The right to freedom of speech and expression is granted to all citizens of the United States in the first amendment of the Constitution. It is the dearest of all written passages and most important for journalists. What it means is you can say whatever you want as long as you aren't committing libel.
Ask yourself this question, "Why would anyone want to read what I write or listen to what I have to say?" If the answer is because you think it's interesting, then by all means, share your thoughts or findings with the rest of the world, especially if it's never been said before. Even if the information is already out in the atmosphere, put your own twist on it by finding a different angle and go from there.
Many times, we think of ideas that we want to share but when the time comes, we forget about it. One solution is to utilize your smart phone by jotting your thought down in some notes or put it out there on social media. Using social media accomplishes two things: 1) You can easily retrieve what you put out there and expand up on it 2) Others will possibly interact with you and help spark additional thoughts; you can even use what they said in your article but make sure to always give credit when it's due.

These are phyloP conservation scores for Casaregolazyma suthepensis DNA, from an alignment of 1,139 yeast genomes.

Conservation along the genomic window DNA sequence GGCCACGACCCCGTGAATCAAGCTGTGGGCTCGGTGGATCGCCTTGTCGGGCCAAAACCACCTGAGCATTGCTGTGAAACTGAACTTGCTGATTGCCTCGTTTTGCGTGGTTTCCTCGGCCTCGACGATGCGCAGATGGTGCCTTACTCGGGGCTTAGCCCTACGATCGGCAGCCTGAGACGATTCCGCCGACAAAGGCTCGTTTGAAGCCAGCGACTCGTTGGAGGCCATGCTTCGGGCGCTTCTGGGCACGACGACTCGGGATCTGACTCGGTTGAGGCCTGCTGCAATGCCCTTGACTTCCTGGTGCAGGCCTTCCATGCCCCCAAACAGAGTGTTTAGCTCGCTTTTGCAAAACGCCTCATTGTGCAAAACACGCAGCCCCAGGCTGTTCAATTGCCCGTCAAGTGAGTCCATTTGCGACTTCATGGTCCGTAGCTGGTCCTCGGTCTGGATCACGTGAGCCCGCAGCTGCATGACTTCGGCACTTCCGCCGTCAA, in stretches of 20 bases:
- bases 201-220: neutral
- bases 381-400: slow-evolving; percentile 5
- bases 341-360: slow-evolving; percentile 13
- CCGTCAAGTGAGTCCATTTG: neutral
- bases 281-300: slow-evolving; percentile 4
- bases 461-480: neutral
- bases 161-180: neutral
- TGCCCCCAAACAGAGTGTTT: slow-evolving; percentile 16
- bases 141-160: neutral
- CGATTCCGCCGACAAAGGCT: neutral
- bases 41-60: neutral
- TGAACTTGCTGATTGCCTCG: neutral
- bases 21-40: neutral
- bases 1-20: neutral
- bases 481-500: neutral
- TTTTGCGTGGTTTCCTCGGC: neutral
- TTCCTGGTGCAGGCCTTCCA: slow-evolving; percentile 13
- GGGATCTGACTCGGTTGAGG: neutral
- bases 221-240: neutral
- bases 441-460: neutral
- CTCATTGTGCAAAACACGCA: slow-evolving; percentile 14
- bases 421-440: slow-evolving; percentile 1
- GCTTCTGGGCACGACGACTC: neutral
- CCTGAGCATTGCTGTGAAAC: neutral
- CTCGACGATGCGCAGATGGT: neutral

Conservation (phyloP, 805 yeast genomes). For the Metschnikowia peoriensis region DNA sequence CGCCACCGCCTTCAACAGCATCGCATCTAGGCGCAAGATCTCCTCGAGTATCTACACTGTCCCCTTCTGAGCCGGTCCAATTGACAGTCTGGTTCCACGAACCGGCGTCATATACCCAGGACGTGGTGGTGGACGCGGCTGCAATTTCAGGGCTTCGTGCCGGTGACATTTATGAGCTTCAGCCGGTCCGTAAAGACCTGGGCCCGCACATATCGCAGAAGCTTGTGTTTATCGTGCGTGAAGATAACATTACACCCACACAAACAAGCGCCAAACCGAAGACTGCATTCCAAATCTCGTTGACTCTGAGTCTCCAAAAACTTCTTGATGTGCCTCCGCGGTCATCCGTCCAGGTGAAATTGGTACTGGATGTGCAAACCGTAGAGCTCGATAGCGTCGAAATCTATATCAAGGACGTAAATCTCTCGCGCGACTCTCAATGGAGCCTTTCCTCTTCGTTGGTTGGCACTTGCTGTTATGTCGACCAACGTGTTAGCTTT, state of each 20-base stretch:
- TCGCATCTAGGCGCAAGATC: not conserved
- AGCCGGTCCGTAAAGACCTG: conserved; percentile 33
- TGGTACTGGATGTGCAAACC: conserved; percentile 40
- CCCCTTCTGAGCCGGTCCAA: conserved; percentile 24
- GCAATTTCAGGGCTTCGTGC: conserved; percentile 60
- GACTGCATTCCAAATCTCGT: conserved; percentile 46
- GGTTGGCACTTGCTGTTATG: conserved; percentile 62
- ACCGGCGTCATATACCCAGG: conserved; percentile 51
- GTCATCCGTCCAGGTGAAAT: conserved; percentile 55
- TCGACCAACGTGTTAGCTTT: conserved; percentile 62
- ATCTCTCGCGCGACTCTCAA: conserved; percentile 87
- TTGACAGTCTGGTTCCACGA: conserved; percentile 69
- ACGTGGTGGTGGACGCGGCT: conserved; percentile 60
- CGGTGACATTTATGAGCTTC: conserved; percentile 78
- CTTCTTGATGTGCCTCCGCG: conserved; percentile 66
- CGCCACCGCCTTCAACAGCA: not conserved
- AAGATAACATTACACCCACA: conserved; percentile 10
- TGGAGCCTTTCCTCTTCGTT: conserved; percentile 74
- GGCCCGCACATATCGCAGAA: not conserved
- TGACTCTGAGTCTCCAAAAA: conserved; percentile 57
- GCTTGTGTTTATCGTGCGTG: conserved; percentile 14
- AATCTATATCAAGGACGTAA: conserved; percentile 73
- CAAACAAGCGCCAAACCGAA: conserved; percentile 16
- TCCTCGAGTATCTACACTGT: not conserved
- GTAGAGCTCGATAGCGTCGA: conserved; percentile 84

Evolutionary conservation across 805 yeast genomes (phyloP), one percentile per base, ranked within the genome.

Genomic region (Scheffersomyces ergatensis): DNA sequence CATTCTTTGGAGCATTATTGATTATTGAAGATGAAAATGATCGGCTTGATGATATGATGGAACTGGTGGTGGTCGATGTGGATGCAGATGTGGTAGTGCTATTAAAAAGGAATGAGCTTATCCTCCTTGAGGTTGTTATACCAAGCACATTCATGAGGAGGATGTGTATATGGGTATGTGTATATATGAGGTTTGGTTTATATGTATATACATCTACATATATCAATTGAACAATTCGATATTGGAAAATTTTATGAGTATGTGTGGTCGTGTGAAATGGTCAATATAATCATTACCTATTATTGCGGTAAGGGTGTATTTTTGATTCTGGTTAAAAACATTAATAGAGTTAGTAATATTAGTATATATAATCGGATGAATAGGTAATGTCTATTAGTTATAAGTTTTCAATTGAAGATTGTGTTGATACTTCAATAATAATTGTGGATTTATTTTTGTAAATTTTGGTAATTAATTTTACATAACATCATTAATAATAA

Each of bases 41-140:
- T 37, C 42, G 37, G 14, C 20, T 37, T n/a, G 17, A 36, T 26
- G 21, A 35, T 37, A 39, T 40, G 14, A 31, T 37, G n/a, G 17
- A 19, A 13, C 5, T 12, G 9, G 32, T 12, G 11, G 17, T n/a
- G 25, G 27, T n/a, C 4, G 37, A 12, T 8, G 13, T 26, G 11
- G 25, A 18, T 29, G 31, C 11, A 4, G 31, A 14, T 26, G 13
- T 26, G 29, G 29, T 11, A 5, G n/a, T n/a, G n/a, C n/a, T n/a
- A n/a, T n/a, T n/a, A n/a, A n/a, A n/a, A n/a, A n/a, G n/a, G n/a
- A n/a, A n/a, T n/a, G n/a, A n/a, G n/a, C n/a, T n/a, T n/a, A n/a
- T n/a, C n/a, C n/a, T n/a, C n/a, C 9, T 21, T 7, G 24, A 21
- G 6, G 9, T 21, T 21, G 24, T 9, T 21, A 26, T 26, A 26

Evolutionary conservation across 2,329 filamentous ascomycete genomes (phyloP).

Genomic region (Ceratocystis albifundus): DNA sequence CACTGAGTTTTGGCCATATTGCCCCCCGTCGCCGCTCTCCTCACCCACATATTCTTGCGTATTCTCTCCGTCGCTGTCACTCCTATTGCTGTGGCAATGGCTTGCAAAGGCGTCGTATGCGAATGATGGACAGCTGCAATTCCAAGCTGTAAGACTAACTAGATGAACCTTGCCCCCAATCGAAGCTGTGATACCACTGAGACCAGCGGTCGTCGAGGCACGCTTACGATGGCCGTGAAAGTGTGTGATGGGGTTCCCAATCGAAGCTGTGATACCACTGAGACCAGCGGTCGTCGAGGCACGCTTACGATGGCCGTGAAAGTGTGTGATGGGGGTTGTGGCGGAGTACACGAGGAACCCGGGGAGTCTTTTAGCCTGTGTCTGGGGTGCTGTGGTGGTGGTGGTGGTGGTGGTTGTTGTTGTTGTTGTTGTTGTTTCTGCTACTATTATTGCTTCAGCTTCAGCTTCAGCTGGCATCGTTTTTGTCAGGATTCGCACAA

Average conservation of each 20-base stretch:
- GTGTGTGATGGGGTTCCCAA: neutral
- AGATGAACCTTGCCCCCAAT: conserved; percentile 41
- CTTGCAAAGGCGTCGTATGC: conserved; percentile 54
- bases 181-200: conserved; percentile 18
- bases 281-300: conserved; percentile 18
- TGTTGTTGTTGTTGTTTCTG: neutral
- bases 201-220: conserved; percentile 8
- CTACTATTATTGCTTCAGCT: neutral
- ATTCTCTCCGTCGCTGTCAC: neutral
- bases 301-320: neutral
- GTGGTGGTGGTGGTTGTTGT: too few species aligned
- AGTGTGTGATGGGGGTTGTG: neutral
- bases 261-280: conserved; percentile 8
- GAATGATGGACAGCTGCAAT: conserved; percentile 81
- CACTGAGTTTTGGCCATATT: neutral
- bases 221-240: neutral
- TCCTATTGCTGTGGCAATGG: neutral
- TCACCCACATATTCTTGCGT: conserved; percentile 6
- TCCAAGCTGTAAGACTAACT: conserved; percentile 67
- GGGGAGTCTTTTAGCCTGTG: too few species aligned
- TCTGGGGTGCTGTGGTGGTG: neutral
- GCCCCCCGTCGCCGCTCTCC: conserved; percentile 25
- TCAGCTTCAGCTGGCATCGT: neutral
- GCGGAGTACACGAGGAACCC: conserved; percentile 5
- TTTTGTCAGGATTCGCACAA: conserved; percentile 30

After your article is completed, make sure you share it with someone to check for mistakes. Every story needs at least two pairs of eyes on it because you know what it is supposed to say, therefore there's a good chance you might overlook a typo while reading it. When the inspection is finished, publish it, an share it across as many social media platforms as possible. If you're feeling really good about what you wrote and excited, by all means tag folks or directly tweet it to them, flood the the damn timeline every hour.
I wrote a first-of-its-kind basketball article a while back, in hindsight, the writing wasn't all that great, but since it was original and thoroughly researched, I was proud of my work and spread it all over the place. It eventually caught the eye of a well-respected Fred Roggin and he shared it to his followers, then NBC shared it. I couldn't believe what had transpired, and to top it off, the man thanked me "for writing something original." That sentiment gave me all the confidence in the world to know I belong and can make it in this field.
If there is something you want to say, there's no better way to say it than in your own voice. Emulation will only take you so far. People will tune in because it is you, so do you. I live by the words I heard in a Roots song, "Never do, what they do, what they do, what they do."